Monday, June 20, 2011

romanticism. I.

Masses adorned in their most summery frocks bustle on 5th Avenue. Sitting on the steps of the Met, the sun gingerly peeks through cumulus puffs of cloud.

It's an idyllic Saturday afternoon in June. 

Felt like a Black Blair Waldorf.  

Strewn across the Mid-Atlantic seaboard pursuing varying professional and graduate ventures in Boston, NYC, Philadelphia, and D.C., a handful of my collegiate amies rendezvoused in Manhattan this weekend for a day of cultural enrichment and fellowship, and gossip and spirits.

In the midst of enjoying frozen yogurt and fresh fruit, a considerable portion of it melted and dissemblingly puddled on my flamenco inspired floor-duster. Before my mood had a chance to sour I was embraced from behind by the rest of my friends who had finally arrived. Elated to see one another, we enthusiastically greet and ascend the steps to our first destination.

Hauntingly beautiful as the Kate Moss for McQueen Fall/Winter 2006 ethereal piece envisioned by the late designer, so is the comprehensive portrait honoring Alexander McQueen's body of work, "Savage Beauty," presently exhibited at the Costume Institute denizened within New York City’s  Metropolitan Museum of Art.

"a rare breed"                                              
                                     "a schizophrenic romantic"

                                           "fashion, but artistry... 
                              he was artistry" 

These were the hushed fragments overheard from admiring patrons as they ambled about the museum’s marbled halls. Holland Cotter of The New York Times coined McQueen "designer as dramatist." More so than any modern designer McQueen utilized his sartorial gift to design extraordinary garments with art as the utmost intention. A kinetic pensive; an inspired fecund, McQueen had something to say, an opinion, something to convey. 
Fashion was his vehicle. 
"I kind of like it the way it is right now ... I don`t really believe in flooding the market with loads of goods that don`t mean much and [losing] your identity." -McQueen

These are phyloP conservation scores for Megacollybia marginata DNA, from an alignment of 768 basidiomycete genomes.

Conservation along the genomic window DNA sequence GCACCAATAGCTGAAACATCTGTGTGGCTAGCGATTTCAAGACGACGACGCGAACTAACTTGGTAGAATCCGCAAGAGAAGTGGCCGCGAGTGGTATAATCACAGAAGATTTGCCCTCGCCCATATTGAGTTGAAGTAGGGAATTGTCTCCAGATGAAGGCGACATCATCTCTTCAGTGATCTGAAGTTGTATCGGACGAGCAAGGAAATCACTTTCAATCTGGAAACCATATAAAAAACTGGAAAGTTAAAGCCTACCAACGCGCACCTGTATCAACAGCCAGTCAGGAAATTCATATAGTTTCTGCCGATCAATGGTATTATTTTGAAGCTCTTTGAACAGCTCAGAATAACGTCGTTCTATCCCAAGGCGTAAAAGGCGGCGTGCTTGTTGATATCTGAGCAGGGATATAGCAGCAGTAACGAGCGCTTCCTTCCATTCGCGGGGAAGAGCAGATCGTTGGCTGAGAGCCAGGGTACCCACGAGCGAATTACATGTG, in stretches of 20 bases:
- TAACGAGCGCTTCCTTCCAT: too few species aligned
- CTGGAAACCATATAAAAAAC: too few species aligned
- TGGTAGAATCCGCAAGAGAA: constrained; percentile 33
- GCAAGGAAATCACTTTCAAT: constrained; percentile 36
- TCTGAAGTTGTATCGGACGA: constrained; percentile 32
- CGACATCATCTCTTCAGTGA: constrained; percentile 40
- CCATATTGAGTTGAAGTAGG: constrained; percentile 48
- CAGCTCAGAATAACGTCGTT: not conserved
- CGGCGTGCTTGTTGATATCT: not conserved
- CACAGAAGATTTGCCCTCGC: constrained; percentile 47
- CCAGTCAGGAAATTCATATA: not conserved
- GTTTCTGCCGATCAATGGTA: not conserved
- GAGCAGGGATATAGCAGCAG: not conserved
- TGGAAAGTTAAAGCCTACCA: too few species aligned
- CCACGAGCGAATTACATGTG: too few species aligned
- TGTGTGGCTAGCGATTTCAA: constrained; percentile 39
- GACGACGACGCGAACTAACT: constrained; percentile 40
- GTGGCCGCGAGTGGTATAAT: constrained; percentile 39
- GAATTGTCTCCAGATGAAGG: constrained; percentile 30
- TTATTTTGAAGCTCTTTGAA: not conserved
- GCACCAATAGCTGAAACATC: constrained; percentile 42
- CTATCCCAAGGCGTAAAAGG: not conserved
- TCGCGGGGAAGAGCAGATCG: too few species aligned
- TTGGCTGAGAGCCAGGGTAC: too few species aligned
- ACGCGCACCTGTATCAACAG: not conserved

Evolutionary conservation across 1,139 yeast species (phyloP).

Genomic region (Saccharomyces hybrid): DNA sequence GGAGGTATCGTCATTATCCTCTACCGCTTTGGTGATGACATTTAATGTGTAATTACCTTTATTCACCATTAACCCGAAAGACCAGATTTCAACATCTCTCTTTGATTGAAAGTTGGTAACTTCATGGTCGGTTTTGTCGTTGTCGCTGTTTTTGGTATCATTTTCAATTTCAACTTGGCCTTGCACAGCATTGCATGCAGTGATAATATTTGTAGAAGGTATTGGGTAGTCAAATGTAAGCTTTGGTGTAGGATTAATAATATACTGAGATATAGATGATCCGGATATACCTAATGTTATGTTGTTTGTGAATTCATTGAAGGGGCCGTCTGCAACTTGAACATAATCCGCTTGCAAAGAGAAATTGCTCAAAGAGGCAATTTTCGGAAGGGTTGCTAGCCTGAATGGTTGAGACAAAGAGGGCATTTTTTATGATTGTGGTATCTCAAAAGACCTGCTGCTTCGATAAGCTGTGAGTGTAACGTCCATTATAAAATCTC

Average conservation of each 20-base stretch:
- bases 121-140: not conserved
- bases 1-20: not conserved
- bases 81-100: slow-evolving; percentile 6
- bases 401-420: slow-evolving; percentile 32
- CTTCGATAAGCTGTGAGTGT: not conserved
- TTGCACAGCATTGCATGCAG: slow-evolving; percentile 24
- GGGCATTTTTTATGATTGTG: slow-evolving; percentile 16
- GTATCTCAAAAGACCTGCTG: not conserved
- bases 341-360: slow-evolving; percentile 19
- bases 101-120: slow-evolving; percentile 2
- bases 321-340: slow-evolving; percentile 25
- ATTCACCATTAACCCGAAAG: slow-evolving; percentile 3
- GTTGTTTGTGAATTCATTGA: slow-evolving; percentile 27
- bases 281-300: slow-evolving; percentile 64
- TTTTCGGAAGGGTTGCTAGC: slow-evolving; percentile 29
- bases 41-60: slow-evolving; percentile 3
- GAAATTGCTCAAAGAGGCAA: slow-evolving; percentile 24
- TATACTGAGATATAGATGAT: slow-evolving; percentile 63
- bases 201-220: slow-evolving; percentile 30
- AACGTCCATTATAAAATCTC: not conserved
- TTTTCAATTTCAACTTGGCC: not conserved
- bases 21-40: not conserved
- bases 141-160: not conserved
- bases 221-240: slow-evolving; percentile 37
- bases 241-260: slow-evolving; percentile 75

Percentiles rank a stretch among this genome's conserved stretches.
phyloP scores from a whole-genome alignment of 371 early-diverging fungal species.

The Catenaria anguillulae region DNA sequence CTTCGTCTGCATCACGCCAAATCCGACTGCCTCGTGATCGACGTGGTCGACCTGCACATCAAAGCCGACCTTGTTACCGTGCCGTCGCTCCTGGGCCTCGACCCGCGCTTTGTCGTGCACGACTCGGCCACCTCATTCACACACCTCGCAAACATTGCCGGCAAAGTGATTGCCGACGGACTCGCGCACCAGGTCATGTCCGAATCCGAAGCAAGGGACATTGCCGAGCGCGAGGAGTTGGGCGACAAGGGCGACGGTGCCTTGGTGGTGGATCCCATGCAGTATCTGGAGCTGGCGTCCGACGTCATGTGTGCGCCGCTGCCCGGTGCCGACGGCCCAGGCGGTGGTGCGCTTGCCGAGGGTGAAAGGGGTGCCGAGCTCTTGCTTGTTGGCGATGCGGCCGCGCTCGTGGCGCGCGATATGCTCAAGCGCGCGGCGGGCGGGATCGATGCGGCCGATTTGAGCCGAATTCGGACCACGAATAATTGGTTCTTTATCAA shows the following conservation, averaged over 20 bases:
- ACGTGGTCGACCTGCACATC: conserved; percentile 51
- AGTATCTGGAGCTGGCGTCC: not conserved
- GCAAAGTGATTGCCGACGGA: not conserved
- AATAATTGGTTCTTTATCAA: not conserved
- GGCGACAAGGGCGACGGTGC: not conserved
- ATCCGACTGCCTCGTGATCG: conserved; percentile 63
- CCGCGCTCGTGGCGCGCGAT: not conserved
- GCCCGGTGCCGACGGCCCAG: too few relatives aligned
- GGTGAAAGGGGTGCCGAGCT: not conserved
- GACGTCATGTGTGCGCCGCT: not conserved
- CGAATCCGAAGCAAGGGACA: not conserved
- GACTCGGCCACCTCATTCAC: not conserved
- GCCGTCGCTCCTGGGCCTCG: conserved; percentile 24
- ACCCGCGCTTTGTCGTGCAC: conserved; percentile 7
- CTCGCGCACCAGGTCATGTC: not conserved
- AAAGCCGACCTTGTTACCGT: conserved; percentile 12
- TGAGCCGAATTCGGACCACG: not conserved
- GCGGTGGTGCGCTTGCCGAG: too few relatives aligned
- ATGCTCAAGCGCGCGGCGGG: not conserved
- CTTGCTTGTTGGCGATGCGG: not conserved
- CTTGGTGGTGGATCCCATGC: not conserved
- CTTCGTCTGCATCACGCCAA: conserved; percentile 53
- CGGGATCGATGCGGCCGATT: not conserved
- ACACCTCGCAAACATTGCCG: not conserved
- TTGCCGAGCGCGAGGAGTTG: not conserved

Romanticizing the Napoleonic; the Victorian; nihilism; nature; primitivity; exoticism; brokenness; darkness; lyricism, "Savage Beauty" is punctuated by compartmental rooms, conveying the artistic perspective of McQueen's collections. Each room articulated by apt mise-en-scène, transforming the artful collections into spectacular installations.

A particular room showcased a collection inspired by notoriously spookish film director Tim Burton. Spectral melodies sounding the background, envision a lassitude Ichabod Crane donning each cowl. Exiting another room marked by broken beauty and introspection per the controversial Highland Rape collection, I was taken aback and transfixed by a blanched, yet lucent dress made of hundreds of layers of raw-edged silk organza, elevated within a cut-out; juxtaposed against utter blackness; cater-cornered in solitude.


Mordant fashion purists caustically regard the post-mortem en bloc adulation of Alexander McQueen's genius as sycophantic.

But if McQueen’s artistic voice can illumine the ingenuous and render the insular holistic, his art's purpose has been served.

"Savage Beauty," a fitting coda to his spirit.

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